It’s almost that time again. Willie Nelson’s Fourth of July Picnic happens on Tuesday at Circuit of the Americas, and the venue has now announced the order of performers for acts on the event’s two stages.
Exact set times have not yet been released, but gates open at 11 a.m., and music on the smaller Plaza Stage begins at noon. In the past two years, music on the main Pavilion Stage (in the Austin360 Amphitheater) has started just past 3:30 p.m. Here’s a rundown of who’s on each stage, in order of appearance:
- Ray Wylie Hubbard
- Hayes Carll
- Margo Price
- Turnpike Troubadours
- Jamey Johnson
- Kacey Musgraves
- Sheryl Crow
- Willie Nelson & Family
- David Allan Coe
- Raelyn Nelson Band
- Folk Uke
- Billy Joe Shaver
- Insects vs. Robots
- Johnny Bush
- Lukas Nelson & Promise of the Real
- Asleep at the Wheel
- Steve Earle & the Dukes
Texas author and songwriter Kinky Friedman returns as emcee on the Pavilion Stage, with Eric Raines of Austin country station KOKE-FM doing the honors on the Plaza Stage.
As concessions at Circuit of the Americas are pricey, it’s wise to take advantage of the following exception to the venue’s usual no-outside-food rule: Concertgoers may bring “one (1) 1-quart sized clear plastic bag with food, per person.” A single 20-ounce factory-sealed water bottle is also permitted, per the venue’s standard policy; those bottles can then be refilled at water stations on the grounds.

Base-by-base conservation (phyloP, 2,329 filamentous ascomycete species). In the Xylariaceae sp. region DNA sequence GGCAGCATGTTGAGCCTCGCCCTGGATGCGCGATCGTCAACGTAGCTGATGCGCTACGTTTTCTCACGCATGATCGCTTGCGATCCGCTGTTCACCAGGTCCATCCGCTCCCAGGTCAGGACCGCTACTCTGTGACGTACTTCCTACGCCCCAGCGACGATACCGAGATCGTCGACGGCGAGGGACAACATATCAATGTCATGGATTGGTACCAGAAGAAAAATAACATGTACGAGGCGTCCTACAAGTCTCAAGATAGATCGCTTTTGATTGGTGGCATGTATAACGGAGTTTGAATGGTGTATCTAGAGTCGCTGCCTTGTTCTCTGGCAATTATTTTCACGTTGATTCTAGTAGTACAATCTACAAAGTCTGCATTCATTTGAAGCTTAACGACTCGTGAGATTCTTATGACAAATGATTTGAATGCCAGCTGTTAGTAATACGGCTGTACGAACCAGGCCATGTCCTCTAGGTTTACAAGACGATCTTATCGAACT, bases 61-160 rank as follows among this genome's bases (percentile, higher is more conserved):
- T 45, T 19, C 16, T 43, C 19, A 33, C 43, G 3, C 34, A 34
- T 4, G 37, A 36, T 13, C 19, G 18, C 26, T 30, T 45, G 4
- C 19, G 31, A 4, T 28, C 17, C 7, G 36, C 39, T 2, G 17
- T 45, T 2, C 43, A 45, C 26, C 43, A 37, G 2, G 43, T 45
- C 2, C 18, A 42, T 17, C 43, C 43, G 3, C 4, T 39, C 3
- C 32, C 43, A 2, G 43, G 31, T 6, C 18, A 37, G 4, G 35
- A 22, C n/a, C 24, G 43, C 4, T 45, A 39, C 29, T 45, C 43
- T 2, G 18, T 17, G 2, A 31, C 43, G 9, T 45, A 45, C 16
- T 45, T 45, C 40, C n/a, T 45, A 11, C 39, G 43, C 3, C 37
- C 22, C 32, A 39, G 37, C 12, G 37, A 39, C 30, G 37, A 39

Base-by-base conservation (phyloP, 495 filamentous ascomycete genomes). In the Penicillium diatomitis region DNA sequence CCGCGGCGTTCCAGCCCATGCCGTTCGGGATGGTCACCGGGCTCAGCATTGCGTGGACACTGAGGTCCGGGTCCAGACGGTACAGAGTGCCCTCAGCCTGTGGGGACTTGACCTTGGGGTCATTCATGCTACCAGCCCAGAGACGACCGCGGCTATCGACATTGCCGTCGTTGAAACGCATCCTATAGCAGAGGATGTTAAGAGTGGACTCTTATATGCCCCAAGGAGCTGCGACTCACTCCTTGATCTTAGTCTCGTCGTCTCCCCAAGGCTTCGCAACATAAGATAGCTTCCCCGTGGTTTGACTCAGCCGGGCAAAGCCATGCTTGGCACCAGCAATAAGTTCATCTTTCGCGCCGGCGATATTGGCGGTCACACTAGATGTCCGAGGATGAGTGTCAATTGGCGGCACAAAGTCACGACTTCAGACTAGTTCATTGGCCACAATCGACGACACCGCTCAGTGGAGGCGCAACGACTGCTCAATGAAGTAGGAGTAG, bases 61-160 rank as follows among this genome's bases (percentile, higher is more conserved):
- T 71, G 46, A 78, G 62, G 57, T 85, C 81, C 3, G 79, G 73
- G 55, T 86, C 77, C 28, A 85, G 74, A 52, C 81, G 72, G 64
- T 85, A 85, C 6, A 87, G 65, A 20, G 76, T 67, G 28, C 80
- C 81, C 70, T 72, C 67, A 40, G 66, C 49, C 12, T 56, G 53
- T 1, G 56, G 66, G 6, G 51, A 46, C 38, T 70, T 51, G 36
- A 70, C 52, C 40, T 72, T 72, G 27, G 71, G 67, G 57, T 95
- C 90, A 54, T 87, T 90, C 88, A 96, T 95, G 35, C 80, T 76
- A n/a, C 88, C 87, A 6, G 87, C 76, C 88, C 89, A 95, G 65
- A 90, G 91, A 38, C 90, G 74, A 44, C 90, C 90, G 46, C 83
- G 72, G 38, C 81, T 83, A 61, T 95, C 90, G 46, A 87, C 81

We’ll have more on Willie and the Picnic in Sunday’s American-Statesman, including an interview with Buddy Cannon, the Nashville producer who has been central to Nelson’s recording career in recent years. Here’s an excerpt involving Cannon’s mother, Lyndel Rhodes, who wrote the opening track on Nelson’s new album “God’s Problem Child”:
Last fall, after Cannon and Nelson finished recording her sweetly hummable tune “Little House on the Hill,” Cannon drove to his mother’s house in Lexington, Tenn., and filmed a short video of her hearing it for the first time. It’s been viewed nearly a million times on YouTube since then.
Rhodes, 93, wrote the song around a decade ago after visiting Cannon in Nashville one day. “She just wanted to get back home to her little house up on the hill,” Cannon said. “She wrote the song on the way home. I didn’t know she had it written for nine years or so.
“One day when I was visiting, she started showing me these songs she had written. I had her sing into my phone. And this one just stuck in my head. When we were getting ready to make this album, I made a little bit cleaner demo of it with me doing the vocal and I sent it down to Willie. In about 10 minutes, he emailed me back and said, ‘I love this, let’s put it on the album.’”
It’s the first time his mother has ever had a song recorded by someone. “She doesn’t quite realize what it means to have a Willie Nelson cut, you know,” he says with a laugh. “I’ve tried to tell her that if every songwriter in Nashville only got one song recorded and it was a Willie Nelson cut, they would feel like every dream they ever had came true.”
The full article is now online here: